Hot tips for keeping cool

  • Published: Thursday, June 16, 2022

COLUMBIA, Mo. – It’s not cool to be hot, says University of Missouri Extension health and safety specialist Karen Funkenbusch. Water, rest and shade help workers beat the heat.

During heat waves, farmers and ranchers face increased risk of heat-related illness, which in severe cases can be fatal if untreated.

It takes new workers time to adjust to heat, Funkenbusch says. Healthy workers get used to higher temperatures over a two- or three-day period. Within seven to 10 days, they adjust completely. However, it takes only two to three days to return to the original state.

Funkenbusch urges new workers or workers returning from vacations or sick leave to gradually increase workloads and take breaks to build tolerance to heat.

Monitor co-workers for signs of illness, especially those who do heavy tasks or wear protective clothing, she says. Avoid rapid changes in work intensity. Set up a buddy system to look out for others.

Heat rash occurs when sweat glands clog due to extreme sweating. The rash will look like pimples, and white bumps may appear. Mild temperatures cause the rash to disappear.

Loss of salt and electrolytes causes heat cramps. Cramps may occur several hours after you have been out of the heat. They may affect arms, legs and the abdomen.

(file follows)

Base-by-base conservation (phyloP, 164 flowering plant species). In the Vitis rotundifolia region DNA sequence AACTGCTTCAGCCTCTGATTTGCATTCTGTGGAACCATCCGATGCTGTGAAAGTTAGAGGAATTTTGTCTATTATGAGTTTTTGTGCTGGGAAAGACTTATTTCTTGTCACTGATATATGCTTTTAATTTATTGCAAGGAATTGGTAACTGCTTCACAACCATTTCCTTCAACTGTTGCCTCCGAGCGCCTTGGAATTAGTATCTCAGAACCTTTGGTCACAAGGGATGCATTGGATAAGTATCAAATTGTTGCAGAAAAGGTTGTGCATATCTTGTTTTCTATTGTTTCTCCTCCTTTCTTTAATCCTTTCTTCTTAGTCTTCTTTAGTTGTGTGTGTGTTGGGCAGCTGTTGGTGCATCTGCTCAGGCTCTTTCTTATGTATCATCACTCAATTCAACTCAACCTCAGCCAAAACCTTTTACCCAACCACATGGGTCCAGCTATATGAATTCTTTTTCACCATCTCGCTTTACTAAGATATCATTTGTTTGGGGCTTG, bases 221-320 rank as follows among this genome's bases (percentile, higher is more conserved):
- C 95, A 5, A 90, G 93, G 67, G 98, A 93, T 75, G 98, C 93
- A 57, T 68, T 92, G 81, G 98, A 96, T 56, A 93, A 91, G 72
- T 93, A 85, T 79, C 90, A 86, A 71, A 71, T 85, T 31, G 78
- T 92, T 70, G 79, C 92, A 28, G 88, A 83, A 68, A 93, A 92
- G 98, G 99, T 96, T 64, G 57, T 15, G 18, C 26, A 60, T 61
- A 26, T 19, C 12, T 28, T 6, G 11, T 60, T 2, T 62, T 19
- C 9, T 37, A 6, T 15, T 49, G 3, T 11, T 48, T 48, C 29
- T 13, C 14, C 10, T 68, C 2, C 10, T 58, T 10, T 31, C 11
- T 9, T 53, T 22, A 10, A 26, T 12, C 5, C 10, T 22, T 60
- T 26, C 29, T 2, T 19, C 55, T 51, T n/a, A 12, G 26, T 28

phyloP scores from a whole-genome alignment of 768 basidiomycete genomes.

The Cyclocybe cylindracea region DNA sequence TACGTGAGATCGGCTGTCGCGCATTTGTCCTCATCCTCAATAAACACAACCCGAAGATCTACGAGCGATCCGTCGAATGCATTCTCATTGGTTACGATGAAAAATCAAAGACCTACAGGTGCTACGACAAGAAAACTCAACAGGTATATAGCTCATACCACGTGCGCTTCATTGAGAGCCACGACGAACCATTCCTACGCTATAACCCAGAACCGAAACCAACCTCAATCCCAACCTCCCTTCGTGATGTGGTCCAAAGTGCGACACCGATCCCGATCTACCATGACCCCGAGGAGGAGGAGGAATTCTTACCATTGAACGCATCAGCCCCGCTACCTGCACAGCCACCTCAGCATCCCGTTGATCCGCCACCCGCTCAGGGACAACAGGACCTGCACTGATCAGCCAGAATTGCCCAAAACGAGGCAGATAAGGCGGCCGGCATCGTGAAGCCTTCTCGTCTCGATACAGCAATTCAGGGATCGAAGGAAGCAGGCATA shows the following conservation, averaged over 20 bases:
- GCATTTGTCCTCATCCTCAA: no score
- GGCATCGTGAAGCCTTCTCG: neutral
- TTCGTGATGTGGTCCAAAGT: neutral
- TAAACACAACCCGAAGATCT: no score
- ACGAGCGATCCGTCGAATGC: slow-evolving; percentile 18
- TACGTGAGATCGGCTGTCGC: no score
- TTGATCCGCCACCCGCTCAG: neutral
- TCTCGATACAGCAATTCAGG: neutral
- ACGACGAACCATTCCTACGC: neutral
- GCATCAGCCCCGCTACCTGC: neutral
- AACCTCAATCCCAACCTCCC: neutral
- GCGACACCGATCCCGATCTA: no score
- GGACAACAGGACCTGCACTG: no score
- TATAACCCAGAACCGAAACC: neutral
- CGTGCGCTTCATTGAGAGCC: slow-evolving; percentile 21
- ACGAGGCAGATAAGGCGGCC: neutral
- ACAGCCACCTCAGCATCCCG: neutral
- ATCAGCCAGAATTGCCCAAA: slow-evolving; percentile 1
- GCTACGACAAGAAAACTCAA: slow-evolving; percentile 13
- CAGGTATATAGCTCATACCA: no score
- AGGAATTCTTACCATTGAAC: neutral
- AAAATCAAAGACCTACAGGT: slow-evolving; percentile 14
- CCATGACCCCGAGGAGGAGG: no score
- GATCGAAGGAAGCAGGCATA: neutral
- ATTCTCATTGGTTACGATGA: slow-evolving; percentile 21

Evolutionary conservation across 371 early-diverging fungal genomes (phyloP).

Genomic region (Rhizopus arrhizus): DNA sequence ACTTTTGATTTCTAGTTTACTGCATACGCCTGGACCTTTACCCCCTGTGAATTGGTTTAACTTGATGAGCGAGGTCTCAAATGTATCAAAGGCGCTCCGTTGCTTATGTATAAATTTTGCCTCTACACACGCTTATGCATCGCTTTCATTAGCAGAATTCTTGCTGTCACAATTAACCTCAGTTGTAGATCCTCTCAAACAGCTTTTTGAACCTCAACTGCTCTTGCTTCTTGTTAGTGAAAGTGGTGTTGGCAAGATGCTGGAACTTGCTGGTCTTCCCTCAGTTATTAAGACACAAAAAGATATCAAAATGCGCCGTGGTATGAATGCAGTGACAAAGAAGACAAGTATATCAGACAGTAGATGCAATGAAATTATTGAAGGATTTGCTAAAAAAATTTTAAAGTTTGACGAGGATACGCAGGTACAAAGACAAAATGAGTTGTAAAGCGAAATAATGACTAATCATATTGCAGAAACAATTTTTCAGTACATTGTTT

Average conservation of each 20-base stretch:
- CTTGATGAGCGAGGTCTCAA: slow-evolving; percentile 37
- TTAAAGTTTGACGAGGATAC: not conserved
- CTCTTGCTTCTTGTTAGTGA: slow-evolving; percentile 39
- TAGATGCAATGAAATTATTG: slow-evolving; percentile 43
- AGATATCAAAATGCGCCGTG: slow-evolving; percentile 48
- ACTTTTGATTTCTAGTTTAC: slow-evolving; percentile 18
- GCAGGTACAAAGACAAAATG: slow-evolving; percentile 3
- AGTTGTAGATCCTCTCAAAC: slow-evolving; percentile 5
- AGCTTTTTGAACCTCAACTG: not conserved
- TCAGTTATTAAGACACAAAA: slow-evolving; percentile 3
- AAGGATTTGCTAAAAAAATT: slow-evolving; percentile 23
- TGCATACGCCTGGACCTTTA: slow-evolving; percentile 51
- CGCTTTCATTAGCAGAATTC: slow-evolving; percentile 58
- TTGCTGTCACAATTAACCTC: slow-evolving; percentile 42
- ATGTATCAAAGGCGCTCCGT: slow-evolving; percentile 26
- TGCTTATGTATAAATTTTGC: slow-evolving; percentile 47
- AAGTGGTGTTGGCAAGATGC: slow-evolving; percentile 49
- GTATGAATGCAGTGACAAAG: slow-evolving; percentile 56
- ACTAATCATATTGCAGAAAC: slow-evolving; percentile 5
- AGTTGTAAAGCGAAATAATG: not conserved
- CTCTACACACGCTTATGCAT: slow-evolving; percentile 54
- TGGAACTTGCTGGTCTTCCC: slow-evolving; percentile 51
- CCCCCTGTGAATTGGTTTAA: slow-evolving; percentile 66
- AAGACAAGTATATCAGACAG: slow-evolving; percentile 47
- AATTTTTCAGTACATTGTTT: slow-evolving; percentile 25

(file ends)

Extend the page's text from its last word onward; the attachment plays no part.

Replenish lost fluids and electrolytes by drinking beverages that contain electrolytes. Premixed and powdered forms are available to restore potassium, sodium and chloride.

Heat exhaustion also follows heavy sweating. Nausea, confusion, headache and thirst often occur. Getting out of the heat and drinking liquids with electrolytes help return the body to a normal state.

Heat stroke is a life-threatening situation. Victims may stagger, become irritable and lose consciousness. They may have seizures and vomit. Take the victim to a cool place and seek immediate medical attention.

Funkenbusch recommends the following:

  • Drink a cup of water every 15-20 minutes to avoid dehydration. Avoid caffeine and carbonated and alcoholic beverages.
  • Rest in the shade as needed. Work and rest cycles let the body get rid of excess heat, slow the heart rate and provide greater blood flow to skin.
  • Wear a hat and light-colored, loose-fitting clothing.
  • Slightly increase daily salt intake to replace salt lost by sweat.
  • Review medications and their effect on the body during high heat periods. Diuretics and antihistamines are common drugs that affect heat resistance.
  • Check your air conditioner for efficiency. If your home is not air-conditioned, use fans to move air through the home. Close blinds and shades. Sleep in a cooler part of the house such as the basement.
  • Plan before you go to work. Take an adequate supply of water, shade devices and protective clothing. Take sunscreen if you work outside.
  • Be a cool cook. Serve cold sandwiches, salads and other foods that do not need to be cooked or baked.
  • Use the heat index rather than temperature as a measure of heat. Use air temperatures and humidity to estimate risk. Learn more about the heat index at www.weather.gov/ama/heatindex.

Originally posted July 21, 2016.

Writer: Linda Geist

Media Contact

Karen Funkenbusch
573/884-1268

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